Volume XXII

Pregnancy's Risks and the Health Exception in Abortion Jurisprudence

by Elyssa Spitzer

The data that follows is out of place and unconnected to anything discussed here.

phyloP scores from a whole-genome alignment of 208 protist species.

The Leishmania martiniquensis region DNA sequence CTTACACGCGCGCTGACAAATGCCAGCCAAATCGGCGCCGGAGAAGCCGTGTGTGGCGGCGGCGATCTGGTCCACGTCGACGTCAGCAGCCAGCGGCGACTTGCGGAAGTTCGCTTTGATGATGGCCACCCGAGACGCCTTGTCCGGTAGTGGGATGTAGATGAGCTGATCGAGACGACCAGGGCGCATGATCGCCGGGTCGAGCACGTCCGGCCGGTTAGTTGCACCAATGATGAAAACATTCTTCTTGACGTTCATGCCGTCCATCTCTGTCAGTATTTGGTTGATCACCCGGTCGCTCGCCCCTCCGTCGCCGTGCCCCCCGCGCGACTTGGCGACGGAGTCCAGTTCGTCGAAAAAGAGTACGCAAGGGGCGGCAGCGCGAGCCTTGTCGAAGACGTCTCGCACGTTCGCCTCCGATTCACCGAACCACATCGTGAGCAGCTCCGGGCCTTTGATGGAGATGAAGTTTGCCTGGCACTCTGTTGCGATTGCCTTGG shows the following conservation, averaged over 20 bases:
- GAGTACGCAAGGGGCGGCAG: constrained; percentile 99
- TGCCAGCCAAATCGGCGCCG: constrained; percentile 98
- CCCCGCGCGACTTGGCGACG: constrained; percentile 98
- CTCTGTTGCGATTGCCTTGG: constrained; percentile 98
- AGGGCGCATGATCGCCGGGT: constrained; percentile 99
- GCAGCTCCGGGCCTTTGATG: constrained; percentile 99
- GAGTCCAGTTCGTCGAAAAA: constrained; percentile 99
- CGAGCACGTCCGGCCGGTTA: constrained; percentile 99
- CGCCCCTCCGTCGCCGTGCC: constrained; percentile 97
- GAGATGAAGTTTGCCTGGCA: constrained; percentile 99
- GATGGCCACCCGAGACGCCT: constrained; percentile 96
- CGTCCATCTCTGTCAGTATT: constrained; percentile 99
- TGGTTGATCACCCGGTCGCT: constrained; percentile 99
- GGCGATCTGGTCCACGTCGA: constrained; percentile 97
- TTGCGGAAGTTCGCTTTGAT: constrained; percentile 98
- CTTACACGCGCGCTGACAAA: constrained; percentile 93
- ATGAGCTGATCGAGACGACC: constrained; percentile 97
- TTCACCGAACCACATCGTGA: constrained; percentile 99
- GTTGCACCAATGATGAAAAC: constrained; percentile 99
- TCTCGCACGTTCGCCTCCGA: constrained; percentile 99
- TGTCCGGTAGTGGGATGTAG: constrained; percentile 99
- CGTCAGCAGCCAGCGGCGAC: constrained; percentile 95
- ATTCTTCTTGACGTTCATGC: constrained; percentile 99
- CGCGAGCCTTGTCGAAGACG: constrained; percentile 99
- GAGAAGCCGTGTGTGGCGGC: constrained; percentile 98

Current abortion jurisprudence provides logically sufficient grounds for universal access. Under the health exception, abortion-regulating legislation must explicitly permit abortion access when a pregnancy threatens a pregnant person’s health. This article argues that, given the universal risks of pregnancy and birth, the reasoning of the health exception supports abortion access for all pregnancies, pre-and post-viability. Though the Court has presumed risks in pregnancy to be rarities, contemporary medical research into pregnancy and birth make clear how sweepingly common, unpredictable, severe, and multiple health risks remain. Since 1999, maternal mortality and morbidity rates – both persistently worse for people of color – have been increasing. Combing the legal standard and medical research, this article demonstrates that according to the logic of the health exception, abortion should be permitted in all circumstances, as each pregnancy and birth poses a threat to the pregnant person’s health. This logical consequence has implications for abortion access. If the health exception were given the effect this article argues both jurisprudence and medical research mandate, abortion should be available whenever sought, viability-defining legislation notwithstanding.

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